Human Journey

Photography’s Colorful History

National Geographic has long been known for photography, and National Geographic magazine has published its fair share of iconic images over its long, storied history. Of course, photography itself has a long, storied history.

Did you know the first color photograph appeared in 1861? That 70% of activity on Facebook revolves around photos? Or that an estimated 3.5 trillion photos have been taken? (Make that 3.5 trillion and one, thanks to my iPhone and a handy little app called Instagram, ha.)

A lot has also been said about the shift to digital photography from film, including about its environmental benefits (fewer materials and harsh chemicals, which offsets server space). What do you think?

Check out this infographic from Overgram below.

What are your fondest photo memories? What’s your favorite medium? Tilt shift? Instagram filters? Good ole black and white?

Mobile Photography [Infographic]
Courtesy of Overgram

 

Brian Clark Howard covers the environment for National Geographic. He previously served as an editor for TheDailyGreen.com and E/The Environmental Magazine, and has written for Popular Science, TheAtlantic.com, FastCompany.com, PopularMechanics.com, Yahoo!, MSN, and elsewhere. He is the co-author of six books, including Geothermal HVACGreen LightingBuild Your Own Small Wind Power System, and Rock Your Ugly Christmas Sweater.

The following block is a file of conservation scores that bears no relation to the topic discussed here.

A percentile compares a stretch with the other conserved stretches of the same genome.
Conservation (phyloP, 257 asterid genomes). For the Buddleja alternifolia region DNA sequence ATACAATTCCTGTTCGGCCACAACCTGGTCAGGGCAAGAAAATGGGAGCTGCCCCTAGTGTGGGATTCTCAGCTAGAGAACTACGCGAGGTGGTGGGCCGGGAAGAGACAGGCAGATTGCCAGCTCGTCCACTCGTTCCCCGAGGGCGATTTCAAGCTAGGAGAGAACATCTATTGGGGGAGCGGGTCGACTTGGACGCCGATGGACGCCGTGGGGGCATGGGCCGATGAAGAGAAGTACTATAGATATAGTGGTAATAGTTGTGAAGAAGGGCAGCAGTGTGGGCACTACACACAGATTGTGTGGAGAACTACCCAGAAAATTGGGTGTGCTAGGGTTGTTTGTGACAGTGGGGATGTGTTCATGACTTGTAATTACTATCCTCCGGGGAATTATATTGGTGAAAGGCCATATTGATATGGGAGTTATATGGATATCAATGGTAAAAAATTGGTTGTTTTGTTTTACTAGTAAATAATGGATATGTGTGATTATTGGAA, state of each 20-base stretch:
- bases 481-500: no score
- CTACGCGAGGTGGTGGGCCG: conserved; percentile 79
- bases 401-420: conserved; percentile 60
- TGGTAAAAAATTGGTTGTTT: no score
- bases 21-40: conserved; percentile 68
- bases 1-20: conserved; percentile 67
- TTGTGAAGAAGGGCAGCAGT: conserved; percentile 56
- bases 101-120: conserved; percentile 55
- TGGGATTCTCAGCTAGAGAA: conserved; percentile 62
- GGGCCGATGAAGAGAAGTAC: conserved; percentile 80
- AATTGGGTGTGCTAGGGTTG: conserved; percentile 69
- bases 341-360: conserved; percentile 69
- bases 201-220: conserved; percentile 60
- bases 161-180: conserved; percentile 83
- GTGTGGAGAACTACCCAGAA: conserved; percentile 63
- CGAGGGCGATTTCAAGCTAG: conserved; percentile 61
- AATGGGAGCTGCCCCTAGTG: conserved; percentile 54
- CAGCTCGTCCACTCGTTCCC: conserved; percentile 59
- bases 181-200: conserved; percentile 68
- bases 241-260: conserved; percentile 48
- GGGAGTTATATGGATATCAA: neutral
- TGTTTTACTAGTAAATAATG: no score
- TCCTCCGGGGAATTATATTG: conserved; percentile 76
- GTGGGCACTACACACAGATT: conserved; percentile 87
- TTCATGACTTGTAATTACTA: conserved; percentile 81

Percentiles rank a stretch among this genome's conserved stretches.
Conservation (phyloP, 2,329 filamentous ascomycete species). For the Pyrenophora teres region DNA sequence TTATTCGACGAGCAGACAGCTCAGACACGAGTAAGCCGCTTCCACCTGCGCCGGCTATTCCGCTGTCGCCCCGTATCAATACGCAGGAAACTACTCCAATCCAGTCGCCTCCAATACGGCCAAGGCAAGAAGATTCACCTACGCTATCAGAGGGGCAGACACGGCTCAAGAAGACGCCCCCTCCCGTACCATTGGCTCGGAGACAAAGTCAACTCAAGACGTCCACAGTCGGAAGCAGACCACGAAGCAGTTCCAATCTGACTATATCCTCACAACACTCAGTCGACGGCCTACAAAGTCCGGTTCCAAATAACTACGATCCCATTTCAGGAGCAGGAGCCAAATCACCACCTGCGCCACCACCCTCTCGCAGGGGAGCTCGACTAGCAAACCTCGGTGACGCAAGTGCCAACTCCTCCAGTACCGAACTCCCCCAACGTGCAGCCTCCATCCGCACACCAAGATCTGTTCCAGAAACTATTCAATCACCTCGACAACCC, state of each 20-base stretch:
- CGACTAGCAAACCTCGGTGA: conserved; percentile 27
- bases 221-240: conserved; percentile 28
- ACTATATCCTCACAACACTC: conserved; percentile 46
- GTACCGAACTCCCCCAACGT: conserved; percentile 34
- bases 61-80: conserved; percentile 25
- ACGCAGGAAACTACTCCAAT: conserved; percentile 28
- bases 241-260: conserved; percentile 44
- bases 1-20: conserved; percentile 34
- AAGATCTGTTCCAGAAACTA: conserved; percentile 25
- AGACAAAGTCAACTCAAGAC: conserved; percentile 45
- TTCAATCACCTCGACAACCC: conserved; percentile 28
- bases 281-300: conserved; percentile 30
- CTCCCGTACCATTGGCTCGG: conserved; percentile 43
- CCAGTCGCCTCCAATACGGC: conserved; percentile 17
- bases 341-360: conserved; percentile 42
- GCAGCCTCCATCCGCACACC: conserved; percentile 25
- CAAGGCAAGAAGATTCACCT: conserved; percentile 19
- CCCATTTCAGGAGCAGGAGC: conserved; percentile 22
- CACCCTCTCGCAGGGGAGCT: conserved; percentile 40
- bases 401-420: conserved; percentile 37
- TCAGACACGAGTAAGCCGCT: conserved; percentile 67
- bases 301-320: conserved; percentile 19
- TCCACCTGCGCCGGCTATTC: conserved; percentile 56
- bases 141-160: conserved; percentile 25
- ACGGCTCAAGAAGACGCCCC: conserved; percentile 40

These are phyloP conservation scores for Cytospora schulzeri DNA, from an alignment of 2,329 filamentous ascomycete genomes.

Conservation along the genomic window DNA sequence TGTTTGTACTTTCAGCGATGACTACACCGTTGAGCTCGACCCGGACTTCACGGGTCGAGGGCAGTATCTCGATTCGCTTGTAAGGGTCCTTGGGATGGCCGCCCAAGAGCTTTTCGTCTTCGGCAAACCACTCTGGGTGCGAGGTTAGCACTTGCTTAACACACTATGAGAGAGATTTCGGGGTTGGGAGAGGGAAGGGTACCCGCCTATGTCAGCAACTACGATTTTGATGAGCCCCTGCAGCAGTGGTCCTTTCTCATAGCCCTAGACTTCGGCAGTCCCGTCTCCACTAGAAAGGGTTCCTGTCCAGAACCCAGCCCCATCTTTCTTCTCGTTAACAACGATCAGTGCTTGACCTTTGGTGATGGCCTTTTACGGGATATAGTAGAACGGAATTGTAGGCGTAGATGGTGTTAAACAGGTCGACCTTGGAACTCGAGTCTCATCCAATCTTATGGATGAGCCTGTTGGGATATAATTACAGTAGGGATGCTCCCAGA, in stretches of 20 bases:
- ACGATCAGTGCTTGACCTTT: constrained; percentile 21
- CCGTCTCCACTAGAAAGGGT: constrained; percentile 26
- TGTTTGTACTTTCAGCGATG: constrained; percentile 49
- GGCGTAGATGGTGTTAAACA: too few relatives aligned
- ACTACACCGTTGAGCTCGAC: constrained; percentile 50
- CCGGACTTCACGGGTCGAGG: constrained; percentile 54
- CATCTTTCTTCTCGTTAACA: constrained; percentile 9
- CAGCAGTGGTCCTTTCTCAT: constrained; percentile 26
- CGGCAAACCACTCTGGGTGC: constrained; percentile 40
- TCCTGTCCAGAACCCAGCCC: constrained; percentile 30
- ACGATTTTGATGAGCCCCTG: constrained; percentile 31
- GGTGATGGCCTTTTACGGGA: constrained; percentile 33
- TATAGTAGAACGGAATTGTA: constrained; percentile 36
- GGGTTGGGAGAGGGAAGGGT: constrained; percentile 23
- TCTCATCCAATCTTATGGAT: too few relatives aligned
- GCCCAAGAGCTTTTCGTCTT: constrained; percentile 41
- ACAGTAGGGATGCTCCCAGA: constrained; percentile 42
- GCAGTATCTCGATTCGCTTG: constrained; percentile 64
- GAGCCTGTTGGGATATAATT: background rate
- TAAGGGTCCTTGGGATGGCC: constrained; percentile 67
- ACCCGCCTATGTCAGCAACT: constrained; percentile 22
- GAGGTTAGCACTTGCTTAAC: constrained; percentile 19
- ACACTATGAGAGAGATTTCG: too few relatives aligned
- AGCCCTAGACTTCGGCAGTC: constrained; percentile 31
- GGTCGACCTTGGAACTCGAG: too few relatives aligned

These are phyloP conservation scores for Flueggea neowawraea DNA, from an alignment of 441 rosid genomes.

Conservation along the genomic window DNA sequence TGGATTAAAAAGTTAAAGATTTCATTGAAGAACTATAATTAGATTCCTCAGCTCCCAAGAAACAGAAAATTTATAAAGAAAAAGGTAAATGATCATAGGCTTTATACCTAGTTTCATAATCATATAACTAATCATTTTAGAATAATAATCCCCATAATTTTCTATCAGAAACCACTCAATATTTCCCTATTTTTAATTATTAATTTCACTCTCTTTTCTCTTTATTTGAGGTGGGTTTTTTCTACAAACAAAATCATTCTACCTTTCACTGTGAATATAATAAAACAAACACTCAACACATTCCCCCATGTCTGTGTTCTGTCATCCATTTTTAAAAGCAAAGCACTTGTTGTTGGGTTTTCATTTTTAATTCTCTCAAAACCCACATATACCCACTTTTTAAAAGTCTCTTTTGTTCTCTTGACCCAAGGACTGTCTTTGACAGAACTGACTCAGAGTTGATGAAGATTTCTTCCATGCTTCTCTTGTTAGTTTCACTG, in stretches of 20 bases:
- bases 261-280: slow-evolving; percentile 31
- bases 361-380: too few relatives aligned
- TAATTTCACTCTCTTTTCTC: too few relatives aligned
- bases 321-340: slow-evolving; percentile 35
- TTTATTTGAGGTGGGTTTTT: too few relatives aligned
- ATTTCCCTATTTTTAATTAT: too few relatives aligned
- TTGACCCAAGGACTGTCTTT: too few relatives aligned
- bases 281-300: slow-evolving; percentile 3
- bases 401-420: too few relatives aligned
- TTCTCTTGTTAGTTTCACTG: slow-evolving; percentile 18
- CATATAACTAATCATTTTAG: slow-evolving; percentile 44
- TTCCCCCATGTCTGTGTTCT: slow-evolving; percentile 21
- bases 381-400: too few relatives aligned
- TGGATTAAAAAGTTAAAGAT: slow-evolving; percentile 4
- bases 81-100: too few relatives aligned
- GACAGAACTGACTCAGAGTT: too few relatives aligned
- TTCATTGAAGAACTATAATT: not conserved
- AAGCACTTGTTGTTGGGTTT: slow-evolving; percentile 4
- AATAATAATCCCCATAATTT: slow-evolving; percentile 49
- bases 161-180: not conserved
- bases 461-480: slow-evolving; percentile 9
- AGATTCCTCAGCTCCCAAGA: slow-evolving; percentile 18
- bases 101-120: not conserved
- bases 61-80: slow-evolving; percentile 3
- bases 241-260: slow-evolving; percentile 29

About the Blog

Researchers, conservationists, and others share stories, insights and ideas about Our Changing Planet, Wildlife & Wild Spaces, and The Human Journey. More than 50,000 comments have been added to 10,000 posts. Explore the list alongside to dive deeper into some of the most popular categories of the National Geographic Society’s conversation platform Voices.

Opinions are those of the blogger and/or the blogger’s organization, and not necessarily those of the National Geographic Society. Posters of blogs and comments are required to observe National Geographic’s community rules and other terms of service.

Voices director: David Braun (dbraun@ngs.org)

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